Don Juan would have appreciated how I had been tricked. Reality isn’t always what it seems.

Jo Ann, Steve and I had ended up camping on the same lake. Steve had replaced me as Executive Director of Sacramento’s Ecology Information Center when I had become Assistant Director of the American Lung Association of Sacramento. In addition to his boundless energy and intelligence, he was more than a little on the wild side. He had hobbies like jumping off high bridges into shallow water and experimenting with various mind-altering drugs. But mainly he loved life and had a vast appetite for new experiences.

One such experience was backpacking. We were lazing around our campfire on the last night bemoaning the fact that we had to return to civilization and jobs the next day.

“God, wouldn’t it be great if we could make money doing this,” Steve sighed.

Suddenly my mind took one of its intuitive leaps where the lights come on, the bells go off and four and twenty blackbirds sing the Hallelujah Chorus.

“We can, Steve!” I managed to get out as my thoughts played hopscotch. “Look, as Executive Director one of my main responsibilities is fund-raising.” (That spring, I had become Executive Director of the Lung Association.)

I was painfully aware my money-raising responsibilities. TB/Lung Associations had spent 70 happy years sending out Christmas Seals and waiting for the money to roll in. While the Golden Goose wasn’t dead, it was ailing. We had conquered TB and selling lungs wasn’t nearly as easy. Easter Seals had kids, the Heart Association the most appealing organ in the body, and the Cancer Society the scariest word in the dictionary. We had emphysema, bronchitis, asthma, the remnants of TB and diseases with unpronounceable names such as coccidioidomycosis. Adding injury to insult, dozens of non-profit organizations had added seals to their fund-raising arsenals. Competition for bucks to do-good was tough and the well was running dry.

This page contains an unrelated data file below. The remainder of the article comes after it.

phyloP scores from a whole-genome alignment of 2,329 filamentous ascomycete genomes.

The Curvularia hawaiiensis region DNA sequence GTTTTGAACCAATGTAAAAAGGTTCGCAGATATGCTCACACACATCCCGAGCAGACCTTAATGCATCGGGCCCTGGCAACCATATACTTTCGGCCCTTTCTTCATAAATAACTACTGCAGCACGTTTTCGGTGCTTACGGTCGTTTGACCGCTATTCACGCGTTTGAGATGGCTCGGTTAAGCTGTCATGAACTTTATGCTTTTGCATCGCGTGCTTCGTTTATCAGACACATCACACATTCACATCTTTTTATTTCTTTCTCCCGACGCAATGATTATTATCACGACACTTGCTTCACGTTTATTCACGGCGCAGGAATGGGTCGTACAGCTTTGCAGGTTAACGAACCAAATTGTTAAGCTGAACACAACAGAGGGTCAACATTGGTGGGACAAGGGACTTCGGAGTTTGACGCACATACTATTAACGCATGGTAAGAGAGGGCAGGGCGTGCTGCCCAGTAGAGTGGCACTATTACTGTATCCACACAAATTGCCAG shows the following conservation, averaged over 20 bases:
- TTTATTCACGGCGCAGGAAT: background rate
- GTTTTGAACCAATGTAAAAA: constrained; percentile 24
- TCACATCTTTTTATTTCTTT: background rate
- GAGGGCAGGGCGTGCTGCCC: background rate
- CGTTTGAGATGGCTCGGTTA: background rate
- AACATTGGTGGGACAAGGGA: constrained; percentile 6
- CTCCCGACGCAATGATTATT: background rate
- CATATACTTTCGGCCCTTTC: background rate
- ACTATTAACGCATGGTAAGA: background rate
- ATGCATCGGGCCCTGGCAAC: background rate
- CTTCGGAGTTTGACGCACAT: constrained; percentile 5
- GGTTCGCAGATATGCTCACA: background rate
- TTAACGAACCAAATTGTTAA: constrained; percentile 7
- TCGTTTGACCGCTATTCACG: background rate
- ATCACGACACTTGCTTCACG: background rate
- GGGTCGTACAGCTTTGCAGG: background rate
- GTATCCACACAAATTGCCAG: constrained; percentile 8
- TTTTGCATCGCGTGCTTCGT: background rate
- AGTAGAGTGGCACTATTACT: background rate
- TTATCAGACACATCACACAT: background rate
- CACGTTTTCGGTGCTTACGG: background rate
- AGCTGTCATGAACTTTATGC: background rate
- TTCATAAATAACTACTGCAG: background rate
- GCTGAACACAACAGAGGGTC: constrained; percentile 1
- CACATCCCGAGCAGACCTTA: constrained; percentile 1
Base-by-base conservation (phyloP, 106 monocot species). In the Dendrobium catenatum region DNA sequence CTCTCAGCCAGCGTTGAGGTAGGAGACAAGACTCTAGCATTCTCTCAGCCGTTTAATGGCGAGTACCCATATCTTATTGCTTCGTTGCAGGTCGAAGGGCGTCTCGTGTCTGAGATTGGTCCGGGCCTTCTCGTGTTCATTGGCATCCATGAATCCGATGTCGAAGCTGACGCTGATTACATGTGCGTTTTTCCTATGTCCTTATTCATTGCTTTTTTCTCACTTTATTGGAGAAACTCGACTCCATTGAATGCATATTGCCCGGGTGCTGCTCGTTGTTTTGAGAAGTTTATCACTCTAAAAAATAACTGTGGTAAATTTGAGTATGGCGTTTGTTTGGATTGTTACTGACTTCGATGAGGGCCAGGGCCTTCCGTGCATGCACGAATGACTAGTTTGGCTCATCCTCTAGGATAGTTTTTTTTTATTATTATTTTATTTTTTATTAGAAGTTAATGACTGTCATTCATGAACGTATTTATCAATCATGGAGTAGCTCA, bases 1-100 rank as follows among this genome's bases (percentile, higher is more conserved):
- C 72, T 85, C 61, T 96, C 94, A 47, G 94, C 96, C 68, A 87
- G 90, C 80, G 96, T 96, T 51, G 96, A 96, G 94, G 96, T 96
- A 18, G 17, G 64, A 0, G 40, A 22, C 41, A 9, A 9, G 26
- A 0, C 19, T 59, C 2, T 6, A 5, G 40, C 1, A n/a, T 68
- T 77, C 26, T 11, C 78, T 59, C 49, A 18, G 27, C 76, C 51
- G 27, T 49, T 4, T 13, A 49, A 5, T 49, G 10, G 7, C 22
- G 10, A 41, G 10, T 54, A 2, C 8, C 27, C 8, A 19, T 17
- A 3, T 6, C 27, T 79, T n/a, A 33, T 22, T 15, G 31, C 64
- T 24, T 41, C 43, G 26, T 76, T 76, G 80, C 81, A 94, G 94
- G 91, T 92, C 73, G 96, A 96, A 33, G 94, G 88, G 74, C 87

“What if,” I pondered out loud, “we ran a backpack trip through the mountains as a type of multi-day walk-a-thon with people raising money for each mile they hiked?” I liked walk-a-thons. They involved people in healthy activities as well as raising money. They gave something back to the participants.

Steve’s attention jumped from low watt to high intensity. “When? Where? For how many miles and days? How can I be involved?” The questions tumbled out.

“I don’t know, I don’t know and I don’t know,” I responded, laughing at his enthusiasm although mine was hardly less. “But,” I added, throwing out some crazy figures, “what if we made it for nine days and 100 miles?”

That quieted us down. Neither of us had ever backpacked for nine days straight, much less 100 miles. A long trip for me had been six days and 30 miles. I threw out the nine days because it included a full week with both weekends and the 100 miles because it sounded impressive.

“Why not,” Steve had finally said with more than a little awe in his voice as a new national fund-raising program was born. It was a program that would occupy much of my time over the next 30 years, involve thousands of people, and raise substantial funds for the American Lung Association. But all of that was in the future; Steve and I just wanted an excuse to go backpacking.